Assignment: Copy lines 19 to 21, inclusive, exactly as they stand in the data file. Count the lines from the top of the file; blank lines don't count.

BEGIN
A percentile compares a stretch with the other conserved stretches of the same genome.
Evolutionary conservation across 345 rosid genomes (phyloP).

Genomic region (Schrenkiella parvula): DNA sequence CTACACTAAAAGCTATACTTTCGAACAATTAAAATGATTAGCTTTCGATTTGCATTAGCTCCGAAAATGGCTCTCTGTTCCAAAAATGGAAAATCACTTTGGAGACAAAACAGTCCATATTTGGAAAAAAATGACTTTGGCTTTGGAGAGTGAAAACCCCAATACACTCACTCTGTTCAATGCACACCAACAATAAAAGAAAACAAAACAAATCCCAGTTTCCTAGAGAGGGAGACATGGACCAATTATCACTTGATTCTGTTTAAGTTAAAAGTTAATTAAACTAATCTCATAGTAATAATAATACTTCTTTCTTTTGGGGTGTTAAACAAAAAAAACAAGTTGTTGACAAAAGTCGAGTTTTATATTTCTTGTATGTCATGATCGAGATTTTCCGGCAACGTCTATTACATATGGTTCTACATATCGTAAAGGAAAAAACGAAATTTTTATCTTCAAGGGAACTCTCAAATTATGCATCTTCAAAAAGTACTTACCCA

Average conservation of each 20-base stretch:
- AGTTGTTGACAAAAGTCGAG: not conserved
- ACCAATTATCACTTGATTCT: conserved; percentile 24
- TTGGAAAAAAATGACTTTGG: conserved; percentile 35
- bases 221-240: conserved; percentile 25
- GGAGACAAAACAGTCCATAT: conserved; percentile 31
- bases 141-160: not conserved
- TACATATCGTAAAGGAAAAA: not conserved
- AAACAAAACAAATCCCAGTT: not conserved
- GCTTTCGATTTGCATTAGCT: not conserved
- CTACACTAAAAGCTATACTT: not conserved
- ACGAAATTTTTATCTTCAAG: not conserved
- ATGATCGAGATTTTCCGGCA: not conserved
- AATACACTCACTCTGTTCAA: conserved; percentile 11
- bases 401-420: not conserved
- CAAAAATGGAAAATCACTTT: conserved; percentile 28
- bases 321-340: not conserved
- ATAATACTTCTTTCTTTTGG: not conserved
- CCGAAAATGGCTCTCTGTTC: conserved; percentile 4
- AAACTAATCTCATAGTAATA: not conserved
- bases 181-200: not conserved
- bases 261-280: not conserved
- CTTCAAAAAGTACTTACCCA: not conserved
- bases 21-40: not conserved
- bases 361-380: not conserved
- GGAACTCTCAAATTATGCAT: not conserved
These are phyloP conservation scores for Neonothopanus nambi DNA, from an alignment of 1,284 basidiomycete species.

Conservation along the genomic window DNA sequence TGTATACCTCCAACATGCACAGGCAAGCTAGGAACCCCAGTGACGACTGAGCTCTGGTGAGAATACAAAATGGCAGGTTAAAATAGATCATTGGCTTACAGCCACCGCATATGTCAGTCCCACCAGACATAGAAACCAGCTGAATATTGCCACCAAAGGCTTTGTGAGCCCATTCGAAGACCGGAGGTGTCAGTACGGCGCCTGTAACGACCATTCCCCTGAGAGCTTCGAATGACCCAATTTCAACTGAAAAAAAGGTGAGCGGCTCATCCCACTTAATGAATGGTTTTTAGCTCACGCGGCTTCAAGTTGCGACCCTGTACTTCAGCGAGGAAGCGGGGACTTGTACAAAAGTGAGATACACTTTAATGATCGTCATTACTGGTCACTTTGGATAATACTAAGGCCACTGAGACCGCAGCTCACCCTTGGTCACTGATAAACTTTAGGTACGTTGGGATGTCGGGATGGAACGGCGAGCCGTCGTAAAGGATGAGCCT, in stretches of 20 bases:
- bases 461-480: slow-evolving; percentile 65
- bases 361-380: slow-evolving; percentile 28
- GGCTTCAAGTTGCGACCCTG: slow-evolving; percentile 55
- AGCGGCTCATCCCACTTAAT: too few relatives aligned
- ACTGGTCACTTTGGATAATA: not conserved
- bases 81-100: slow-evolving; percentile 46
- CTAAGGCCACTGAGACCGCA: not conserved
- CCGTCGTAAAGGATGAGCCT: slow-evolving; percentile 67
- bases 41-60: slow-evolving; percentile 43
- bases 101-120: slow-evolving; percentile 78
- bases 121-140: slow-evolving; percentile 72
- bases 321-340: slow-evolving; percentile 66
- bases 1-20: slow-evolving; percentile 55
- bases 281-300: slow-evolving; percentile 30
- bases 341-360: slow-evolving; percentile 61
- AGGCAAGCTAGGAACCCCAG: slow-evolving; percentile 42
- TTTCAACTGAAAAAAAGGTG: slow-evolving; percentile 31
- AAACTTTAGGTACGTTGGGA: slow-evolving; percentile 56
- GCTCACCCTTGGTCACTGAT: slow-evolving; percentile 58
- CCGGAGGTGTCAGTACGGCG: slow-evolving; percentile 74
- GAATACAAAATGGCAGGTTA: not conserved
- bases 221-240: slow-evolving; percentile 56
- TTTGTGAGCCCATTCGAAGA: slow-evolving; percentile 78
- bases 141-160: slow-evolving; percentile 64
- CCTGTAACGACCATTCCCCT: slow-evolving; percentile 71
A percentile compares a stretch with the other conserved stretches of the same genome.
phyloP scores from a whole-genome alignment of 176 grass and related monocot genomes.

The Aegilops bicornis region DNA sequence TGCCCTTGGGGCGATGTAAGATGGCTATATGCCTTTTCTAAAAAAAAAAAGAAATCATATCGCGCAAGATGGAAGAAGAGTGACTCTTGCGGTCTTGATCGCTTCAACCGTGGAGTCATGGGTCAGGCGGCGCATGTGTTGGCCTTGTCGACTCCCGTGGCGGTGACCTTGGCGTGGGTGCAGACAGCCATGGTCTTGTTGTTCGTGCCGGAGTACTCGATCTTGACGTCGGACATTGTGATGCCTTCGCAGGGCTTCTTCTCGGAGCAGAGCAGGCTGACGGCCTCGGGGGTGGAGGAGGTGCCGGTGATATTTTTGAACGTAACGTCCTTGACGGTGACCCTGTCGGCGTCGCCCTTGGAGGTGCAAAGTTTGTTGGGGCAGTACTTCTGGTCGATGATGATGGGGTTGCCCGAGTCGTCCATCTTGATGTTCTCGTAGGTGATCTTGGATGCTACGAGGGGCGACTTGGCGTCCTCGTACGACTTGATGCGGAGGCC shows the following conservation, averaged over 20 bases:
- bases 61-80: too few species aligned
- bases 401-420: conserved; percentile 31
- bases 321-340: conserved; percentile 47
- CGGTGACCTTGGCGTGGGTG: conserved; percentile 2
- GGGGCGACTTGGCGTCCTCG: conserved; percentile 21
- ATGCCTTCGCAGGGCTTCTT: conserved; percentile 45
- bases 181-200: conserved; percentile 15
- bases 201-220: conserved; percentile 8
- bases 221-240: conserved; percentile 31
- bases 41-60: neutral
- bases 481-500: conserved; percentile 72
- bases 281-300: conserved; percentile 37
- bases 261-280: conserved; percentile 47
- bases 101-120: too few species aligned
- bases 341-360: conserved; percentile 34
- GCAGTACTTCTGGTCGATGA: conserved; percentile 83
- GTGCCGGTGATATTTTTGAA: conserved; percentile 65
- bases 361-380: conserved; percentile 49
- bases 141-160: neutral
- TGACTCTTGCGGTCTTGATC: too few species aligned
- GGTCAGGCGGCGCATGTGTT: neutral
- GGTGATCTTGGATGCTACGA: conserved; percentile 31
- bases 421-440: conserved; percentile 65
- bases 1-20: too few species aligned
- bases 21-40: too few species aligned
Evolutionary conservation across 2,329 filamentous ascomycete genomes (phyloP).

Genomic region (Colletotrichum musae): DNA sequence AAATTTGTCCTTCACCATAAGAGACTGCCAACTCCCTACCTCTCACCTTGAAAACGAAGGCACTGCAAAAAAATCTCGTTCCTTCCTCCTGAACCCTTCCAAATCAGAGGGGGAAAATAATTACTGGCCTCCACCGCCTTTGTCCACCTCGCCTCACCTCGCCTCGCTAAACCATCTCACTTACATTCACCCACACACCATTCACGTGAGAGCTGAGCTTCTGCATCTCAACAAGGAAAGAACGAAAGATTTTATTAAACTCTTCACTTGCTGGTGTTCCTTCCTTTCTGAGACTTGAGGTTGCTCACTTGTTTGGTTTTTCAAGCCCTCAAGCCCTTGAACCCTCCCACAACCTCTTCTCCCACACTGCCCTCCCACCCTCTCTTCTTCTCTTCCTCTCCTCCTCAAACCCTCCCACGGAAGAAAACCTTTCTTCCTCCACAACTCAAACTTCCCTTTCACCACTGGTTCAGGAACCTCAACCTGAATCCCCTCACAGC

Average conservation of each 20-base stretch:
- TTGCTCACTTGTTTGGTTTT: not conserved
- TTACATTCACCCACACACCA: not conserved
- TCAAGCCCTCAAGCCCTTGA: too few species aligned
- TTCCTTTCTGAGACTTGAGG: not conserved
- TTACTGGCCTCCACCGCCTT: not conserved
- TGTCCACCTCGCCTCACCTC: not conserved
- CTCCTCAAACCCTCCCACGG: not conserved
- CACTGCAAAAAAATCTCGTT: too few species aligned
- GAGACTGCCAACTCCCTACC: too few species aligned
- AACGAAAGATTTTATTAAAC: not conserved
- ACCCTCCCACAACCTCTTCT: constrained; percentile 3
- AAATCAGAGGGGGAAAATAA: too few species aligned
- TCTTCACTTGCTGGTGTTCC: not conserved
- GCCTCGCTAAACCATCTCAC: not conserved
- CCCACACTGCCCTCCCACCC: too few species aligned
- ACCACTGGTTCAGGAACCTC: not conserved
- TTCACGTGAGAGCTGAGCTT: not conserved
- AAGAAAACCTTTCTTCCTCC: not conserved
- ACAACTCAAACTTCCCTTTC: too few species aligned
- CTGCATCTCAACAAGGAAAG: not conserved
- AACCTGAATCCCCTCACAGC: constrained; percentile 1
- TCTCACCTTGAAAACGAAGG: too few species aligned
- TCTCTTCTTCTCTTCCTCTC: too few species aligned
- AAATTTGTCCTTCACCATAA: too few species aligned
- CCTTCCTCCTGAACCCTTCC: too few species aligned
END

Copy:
- CAAAAATGGAAAATCACTTT: conserved; percentile 28
- bases 321-340: not conserved
- ATAATACTTCTTTCTTTTGG: not conserved